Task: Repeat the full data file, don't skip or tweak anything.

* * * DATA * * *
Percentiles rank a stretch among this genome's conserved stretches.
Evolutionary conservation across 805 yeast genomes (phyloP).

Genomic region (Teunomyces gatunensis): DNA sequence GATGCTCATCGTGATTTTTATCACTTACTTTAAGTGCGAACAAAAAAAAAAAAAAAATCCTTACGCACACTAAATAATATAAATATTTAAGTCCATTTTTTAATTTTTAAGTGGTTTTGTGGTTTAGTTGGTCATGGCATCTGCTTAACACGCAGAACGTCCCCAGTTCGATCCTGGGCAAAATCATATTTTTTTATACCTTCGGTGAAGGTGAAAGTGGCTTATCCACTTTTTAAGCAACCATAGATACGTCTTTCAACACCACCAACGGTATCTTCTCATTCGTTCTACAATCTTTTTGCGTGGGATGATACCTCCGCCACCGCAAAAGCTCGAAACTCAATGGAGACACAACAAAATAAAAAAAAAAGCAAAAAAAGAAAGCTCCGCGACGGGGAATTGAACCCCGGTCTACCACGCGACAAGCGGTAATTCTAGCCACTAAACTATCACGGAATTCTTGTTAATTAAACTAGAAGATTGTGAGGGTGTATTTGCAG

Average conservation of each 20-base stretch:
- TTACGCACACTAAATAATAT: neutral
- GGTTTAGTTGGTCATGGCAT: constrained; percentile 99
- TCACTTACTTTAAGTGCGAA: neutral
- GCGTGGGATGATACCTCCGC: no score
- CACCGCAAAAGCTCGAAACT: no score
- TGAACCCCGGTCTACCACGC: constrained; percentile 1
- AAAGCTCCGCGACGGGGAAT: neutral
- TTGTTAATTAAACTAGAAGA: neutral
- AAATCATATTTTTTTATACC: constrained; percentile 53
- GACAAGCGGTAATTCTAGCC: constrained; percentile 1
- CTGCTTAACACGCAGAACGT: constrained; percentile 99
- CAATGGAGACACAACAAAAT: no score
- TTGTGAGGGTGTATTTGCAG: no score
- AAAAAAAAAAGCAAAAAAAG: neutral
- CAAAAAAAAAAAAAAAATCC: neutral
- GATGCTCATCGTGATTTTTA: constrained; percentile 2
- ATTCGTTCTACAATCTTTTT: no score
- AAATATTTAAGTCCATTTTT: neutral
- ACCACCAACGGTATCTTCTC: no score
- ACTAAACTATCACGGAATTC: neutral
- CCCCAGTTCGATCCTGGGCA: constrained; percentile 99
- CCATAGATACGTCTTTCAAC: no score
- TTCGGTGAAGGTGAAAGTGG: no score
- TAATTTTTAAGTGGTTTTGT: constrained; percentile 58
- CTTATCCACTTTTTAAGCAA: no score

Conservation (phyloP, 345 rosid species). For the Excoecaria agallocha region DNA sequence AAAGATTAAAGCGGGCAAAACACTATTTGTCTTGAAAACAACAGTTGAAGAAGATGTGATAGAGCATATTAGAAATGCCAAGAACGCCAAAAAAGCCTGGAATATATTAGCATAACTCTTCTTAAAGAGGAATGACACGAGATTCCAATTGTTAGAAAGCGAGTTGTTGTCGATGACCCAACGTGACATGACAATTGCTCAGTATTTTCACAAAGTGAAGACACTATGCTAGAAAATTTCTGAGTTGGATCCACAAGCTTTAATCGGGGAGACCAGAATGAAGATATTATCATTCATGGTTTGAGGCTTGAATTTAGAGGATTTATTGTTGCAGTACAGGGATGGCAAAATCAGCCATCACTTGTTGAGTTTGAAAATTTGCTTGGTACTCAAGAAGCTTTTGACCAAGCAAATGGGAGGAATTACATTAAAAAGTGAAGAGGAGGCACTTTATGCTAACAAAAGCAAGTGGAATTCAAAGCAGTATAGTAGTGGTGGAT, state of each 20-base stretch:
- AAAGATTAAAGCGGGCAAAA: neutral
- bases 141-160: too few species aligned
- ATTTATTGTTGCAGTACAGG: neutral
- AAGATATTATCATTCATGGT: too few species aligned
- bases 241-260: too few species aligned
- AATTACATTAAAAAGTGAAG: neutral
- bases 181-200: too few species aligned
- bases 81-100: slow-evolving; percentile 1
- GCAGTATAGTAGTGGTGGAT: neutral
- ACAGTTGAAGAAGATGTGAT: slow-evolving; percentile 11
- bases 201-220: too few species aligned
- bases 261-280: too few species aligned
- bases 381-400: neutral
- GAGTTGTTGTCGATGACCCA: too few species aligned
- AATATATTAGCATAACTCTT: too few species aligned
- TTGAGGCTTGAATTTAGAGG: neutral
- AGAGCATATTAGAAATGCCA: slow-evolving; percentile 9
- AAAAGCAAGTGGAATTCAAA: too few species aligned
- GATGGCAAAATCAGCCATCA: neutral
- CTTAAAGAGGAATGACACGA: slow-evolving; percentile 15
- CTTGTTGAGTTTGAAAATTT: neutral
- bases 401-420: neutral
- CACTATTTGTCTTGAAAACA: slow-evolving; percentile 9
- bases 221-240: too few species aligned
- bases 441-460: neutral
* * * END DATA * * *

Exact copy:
Percentiles rank a stretch among this genome's conserved stretches.
Evolutionary conservation across 805 yeast genomes (phyloP).

Genomic region (Teunomyces gatunensis): DNA sequence GATGCTCATCGTGATTTTTATCACTTACTTTAAGTGCGAACAAAAAAAAAAAAAAAATCCTTACGCACACTAAATAATATAAATATTTAAGTCCATTTTTTAATTTTTAAGTGGTTTTGTGGTTTAGTTGGTCATGGCATCTGCTTAACACGCAGAACGTCCCCAGTTCGATCCTGGGCAAAATCATATTTTTTTATACCTTCGGTGAAGGTGAAAGTGGCTTATCCACTTTTTAAGCAACCATAGATACGTCTTTCAACACCACCAACGGTATCTTCTCATTCGTTCTACAATCTTTTTGCGTGGGATGATACCTCCGCCACCGCAAAAGCTCGAAACTCAATGGAGACACAACAAAATAAAAAAAAAAGCAAAAAAAGAAAGCTCCGCGACGGGGAATTGAACCCCGGTCTACCACGCGACAAGCGGTAATTCTAGCCACTAAACTATCACGGAATTCTTGTTAATTAAACTAGAAGATTGTGAGGGTGTATTTGCAG

Average conservation of each 20-base stretch:
- TTACGCACACTAAATAATAT: neutral
- GGTTTAGTTGGTCATGGCAT: constrained; percentile 99
- TCACTTACTTTAAGTGCGAA: neutral
- GCGTGGGATGATACCTCCGC: no score
- CACCGCAAAAGCTCGAAACT: no score
- TGAACCCCGGTCTACCACGC: constrained; percentile 1
- AAAGCTCCGCGACGGGGAAT: neutral
- TTGTTAATTAAACTAGAAGA: neutral
- AAATCATATTTTTTTATACC: constrained; percentile 53
- GACAAGCGGTAATTCTAGCC: constrained; percentile 1
- CTGCTTAACACGCAGAACGT: constrained; percentile 99
- CAATGGAGACACAACAAAAT: no score
- TTGTGAGGGTGTATTTGCAG: no score
- AAAAAAAAAAGCAAAAAAAG: neutral
- CAAAAAAAAAAAAAAAATCC: neutral
- GATGCTCATCGTGATTTTTA: constrained; percentile 2
- ATTCGTTCTACAATCTTTTT: no score
- AAATATTTAAGTCCATTTTT: neutral
- ACCACCAACGGTATCTTCTC: no score
- ACTAAACTATCACGGAATTC: neutral
- CCCCAGTTCGATCCTGGGCA: constrained; percentile 99
- CCATAGATACGTCTTTCAAC: no score
- TTCGGTGAAGGTGAAAGTGG: no score
- TAATTTTTAAGTGGTTTTGT: constrained; percentile 58
- CTTATCCACTTTTTAAGCAA: no score

Conservation (phyloP, 345 rosid species). For the Excoecaria agallocha region DNA sequence AAAGATTAAAGCGGGCAAAACACTATTTGTCTTGAAAACAACAGTTGAAGAAGATGTGATAGAGCATATTAGAAATGCCAAGAACGCCAAAAAAGCCTGGAATATATTAGCATAACTCTTCTTAAAGAGGAATGACACGAGATTCCAATTGTTAGAAAGCGAGTTGTTGTCGATGACCCAACGTGACATGACAATTGCTCAGTATTTTCACAAAGTGAAGACACTATGCTAGAAAATTTCTGAGTTGGATCCACAAGCTTTAATCGGGGAGACCAGAATGAAGATATTATCATTCATGGTTTGAGGCTTGAATTTAGAGGATTTATTGTTGCAGTACAGGGATGGCAAAATCAGCCATCACTTGTTGAGTTTGAAAATTTGCTTGGTACTCAAGAAGCTTTTGACCAAGCAAATGGGAGGAATTACATTAAAAAGTGAAGAGGAGGCACTTTATGCTAACAAAAGCAAGTGGAATTCAAAGCAGTATAGTAGTGGTGGAT, state of each 20-base stretch:
- AAAGATTAAAGCGGGCAAAA: neutral
- bases 141-160: too few species aligned
- ATTTATTGTTGCAGTACAGG: neutral
- AAGATATTATCATTCATGGT: too few species aligned
- bases 241-260: too few species aligned
- AATTACATTAAAAAGTGAAG: neutral
- bases 181-200: too few species aligned
- bases 81-100: slow-evolving; percentile 1
- GCAGTATAGTAGTGGTGGAT: neutral
- ACAGTTGAAGAAGATGTGAT: slow-evolving; percentile 11
- bases 201-220: too few species aligned
- bases 261-280: too few species aligned
- bases 381-400: neutral
- GAGTTGTTGTCGATGACCCA: too few species aligned
- AATATATTAGCATAACTCTT: too few species aligned
- TTGAGGCTTGAATTTAGAGG: neutral
- AGAGCATATTAGAAATGCCA: slow-evolving; percentile 9
- AAAAGCAAGTGGAATTCAAA: too few species aligned
- GATGGCAAAATCAGCCATCA: neutral
- CTTAAAGAGGAATGACACGA: slow-evolving; percentile 15
- CTTGTTGAGTTTGAAAATTT: neutral
- bases 401-420: neutral
- CACTATTTGTCTTGAAAACA: slow-evolving; percentile 9
- bases 221-240: too few species aligned
- bases 441-460: neutral